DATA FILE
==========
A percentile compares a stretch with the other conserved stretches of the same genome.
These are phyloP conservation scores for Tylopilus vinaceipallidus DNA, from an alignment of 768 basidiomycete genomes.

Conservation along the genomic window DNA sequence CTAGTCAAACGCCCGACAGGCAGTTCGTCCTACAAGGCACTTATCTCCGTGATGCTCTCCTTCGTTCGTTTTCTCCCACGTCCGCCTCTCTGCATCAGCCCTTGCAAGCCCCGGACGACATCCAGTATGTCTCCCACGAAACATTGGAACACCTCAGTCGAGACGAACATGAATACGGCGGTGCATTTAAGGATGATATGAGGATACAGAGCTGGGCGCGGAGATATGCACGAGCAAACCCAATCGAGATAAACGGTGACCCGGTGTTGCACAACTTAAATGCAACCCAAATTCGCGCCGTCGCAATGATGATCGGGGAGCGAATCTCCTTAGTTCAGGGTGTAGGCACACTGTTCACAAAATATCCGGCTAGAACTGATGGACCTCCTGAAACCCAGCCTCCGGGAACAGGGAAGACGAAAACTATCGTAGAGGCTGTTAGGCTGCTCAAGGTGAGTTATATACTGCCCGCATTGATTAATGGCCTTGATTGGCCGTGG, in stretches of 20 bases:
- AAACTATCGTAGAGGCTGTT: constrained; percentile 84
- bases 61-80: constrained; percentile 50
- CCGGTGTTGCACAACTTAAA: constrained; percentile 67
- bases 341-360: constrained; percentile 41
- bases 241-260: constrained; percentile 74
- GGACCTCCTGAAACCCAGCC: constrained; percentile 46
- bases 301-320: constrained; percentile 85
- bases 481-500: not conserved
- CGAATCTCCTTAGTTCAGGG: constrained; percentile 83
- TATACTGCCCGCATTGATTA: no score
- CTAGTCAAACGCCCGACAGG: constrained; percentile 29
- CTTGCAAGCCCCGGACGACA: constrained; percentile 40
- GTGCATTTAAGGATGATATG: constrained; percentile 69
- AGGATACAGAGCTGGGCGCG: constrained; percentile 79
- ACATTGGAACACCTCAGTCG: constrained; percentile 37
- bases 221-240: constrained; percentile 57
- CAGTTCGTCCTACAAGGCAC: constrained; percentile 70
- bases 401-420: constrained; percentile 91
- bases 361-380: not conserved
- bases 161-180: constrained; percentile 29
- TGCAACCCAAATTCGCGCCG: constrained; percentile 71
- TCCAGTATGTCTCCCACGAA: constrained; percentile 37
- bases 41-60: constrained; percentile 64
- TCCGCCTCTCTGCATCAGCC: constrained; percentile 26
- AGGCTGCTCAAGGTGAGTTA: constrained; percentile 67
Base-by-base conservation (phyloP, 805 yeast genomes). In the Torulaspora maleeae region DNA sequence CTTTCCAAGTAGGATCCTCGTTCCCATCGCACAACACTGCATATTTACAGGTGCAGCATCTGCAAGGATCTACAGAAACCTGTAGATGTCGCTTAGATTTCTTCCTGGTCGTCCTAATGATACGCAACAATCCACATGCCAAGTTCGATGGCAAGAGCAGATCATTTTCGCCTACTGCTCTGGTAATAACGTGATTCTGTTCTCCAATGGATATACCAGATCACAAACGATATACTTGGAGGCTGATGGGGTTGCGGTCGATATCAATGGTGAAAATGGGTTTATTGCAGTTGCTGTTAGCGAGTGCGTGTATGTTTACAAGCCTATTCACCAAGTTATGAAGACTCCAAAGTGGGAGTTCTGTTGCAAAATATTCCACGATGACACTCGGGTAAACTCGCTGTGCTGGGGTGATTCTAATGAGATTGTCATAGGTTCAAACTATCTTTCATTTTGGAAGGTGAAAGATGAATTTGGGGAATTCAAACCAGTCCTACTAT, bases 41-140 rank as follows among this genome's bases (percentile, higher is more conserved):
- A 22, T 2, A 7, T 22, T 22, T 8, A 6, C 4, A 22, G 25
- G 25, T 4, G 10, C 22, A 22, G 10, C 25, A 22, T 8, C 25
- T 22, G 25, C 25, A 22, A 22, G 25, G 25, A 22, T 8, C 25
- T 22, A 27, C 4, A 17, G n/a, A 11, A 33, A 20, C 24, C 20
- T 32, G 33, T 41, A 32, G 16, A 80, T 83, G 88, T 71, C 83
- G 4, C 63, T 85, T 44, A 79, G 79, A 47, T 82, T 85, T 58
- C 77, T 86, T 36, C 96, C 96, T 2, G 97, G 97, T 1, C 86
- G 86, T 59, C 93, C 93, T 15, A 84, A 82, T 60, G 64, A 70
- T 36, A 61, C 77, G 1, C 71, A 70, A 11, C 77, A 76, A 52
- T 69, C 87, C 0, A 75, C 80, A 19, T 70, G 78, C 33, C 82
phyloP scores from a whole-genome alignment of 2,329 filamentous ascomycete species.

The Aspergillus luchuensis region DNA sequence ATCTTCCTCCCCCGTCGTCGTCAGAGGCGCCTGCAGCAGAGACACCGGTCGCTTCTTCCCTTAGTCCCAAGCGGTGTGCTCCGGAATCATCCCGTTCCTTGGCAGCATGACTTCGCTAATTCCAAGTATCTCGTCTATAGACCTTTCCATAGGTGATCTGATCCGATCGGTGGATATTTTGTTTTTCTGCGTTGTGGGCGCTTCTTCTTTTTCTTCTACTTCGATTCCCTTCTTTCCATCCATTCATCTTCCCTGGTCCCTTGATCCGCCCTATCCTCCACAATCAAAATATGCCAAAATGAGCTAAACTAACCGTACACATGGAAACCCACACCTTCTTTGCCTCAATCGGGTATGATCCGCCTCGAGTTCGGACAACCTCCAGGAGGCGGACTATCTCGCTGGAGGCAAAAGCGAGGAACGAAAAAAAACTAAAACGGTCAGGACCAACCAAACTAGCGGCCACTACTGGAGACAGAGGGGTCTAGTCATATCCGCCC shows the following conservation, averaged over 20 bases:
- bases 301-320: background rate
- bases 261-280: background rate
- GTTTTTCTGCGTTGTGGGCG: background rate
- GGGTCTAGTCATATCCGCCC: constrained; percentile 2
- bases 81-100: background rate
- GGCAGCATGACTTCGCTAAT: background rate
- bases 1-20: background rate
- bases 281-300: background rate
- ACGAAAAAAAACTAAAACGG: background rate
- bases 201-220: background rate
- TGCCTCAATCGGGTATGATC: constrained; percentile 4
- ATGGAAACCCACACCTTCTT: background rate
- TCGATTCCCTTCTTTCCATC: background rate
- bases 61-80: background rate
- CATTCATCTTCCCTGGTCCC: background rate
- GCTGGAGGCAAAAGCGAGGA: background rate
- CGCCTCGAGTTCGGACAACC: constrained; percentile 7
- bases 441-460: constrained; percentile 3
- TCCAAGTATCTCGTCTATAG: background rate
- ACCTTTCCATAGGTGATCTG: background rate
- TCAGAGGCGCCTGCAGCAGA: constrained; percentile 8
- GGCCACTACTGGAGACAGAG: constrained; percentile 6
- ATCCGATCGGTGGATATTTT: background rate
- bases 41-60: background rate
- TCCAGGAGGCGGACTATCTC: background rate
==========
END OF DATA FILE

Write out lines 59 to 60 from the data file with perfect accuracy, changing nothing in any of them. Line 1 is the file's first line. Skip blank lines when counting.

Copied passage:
- bases 441-460: constrained; percentile 3
- TCCAAGTATCTCGTCTATAG: background rate